Recent studies have shown that airway

Recent studies have shown that airway Nivolumab order hyperresponsiveness can be dissociated from cellular inflammation while remaining linked to airway remodeling, and some previous reports also suggested that airway inflammation, lung remodeling and responsiveness may not be directly interrelated (Alcorn

et al., 2007 and Crimi et al., 1998). Particularly, Alcorn et al. (2007) suggested that attenuated airway remodeling does not impact airway inflammatory responses or airway responsiveness. Corroborating these findings, Kenyon et al. (2003) showed that animals that received a TGF-β1 instillation had increased the expression of types I and III collagen as well as the total collagen content in the small airways. Notably, there were

no signs of inflammation PD0332991 concentration detected in this process. These findings suggest that inflammation and pulmonary remodeling may occur independently (Chapman, 2004, Gauldie et al., 2002 and Selman et al., 2001). In general, these studies demonstrate that airway inflammation, lung remodeling and responsiveness may not be directly interrelated and suggest that the lack of symptoms in some asthmatic patients who smoke (mild smokers) does not imply an absence of any pathologic changes. Bronchial constriction, for example, could be attenuated by an increase of collagen content around airways (Bento and Hershenson, 1998, Chen et al., 2003, Niimi et al., 2003 and Palmans et al., 2000). In summary, in our experimental model, short-term exposure to cigarette smoke in mice with pulmonary allergic inflammation resulted in an attenuation of pulmonary inflammation and responsiveness but led to an increase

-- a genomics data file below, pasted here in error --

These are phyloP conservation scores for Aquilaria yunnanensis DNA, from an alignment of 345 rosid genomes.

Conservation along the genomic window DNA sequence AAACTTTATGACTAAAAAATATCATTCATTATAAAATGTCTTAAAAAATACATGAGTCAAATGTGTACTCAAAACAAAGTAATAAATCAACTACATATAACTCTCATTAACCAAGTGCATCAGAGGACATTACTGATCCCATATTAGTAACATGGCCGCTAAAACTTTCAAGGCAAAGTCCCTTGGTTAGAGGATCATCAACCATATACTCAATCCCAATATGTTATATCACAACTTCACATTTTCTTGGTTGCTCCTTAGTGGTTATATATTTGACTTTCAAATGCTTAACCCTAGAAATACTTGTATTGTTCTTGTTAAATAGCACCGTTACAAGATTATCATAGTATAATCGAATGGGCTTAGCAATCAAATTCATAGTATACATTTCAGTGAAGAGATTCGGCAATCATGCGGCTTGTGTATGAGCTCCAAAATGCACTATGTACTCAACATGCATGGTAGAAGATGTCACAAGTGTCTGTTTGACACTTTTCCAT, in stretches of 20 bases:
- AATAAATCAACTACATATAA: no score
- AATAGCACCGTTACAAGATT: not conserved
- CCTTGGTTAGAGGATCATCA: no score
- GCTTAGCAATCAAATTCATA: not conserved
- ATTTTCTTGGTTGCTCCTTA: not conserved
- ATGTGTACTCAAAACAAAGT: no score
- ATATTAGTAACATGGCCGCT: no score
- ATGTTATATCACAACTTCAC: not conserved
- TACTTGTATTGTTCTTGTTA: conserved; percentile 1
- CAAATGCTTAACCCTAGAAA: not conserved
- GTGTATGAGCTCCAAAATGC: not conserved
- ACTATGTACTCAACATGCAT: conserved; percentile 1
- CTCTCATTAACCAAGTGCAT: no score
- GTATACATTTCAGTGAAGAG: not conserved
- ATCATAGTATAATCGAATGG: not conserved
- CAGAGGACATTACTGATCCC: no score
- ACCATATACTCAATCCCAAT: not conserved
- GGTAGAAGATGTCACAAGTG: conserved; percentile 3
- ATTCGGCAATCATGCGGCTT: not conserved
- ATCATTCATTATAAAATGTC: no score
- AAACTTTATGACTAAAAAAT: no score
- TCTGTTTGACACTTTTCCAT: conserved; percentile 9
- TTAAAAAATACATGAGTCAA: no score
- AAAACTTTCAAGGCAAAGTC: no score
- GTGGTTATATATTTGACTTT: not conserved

in lung remodeling. The authors would like to thank to Ângela Santos, Maína Morales, Lucas Faustino, Matheus Costa, Pedro Vieira, Niels Olsen and Luis Fernando Ferraz for their invaluable technical help. “
“Patients with chronic obstructive pulmonary disease (COPD) have increased neural drive below to their respiratory muscles in order to overcome the increased respiratory load that they face (De Troyer et al., 1997, Gandevia et al., 1996 and Polkey et al., 1996), but relatively little is known about the cortico-spinal control of the respiratory muscles in COPD. Transcranial magnetic stimulation (TMS) is a technique which allows detailed investigation of corticospinal pathways. A magnetic stimulus applied over the area of the primary motor cortex responsible for the diaphragm elicits an electrical response from the diaphragm, referred to as the motor evoked potential (MEP). Various aspects of the MEP can be measured and may respond to pathophysiological processes (Gandevia and Rothwell, 1987, Gea et al., 1993, Sharshar et al., 2003 and Verin et al., 2004). The simplest is the motor threshold which is the lowest intensity of stimulation that elicits a response.

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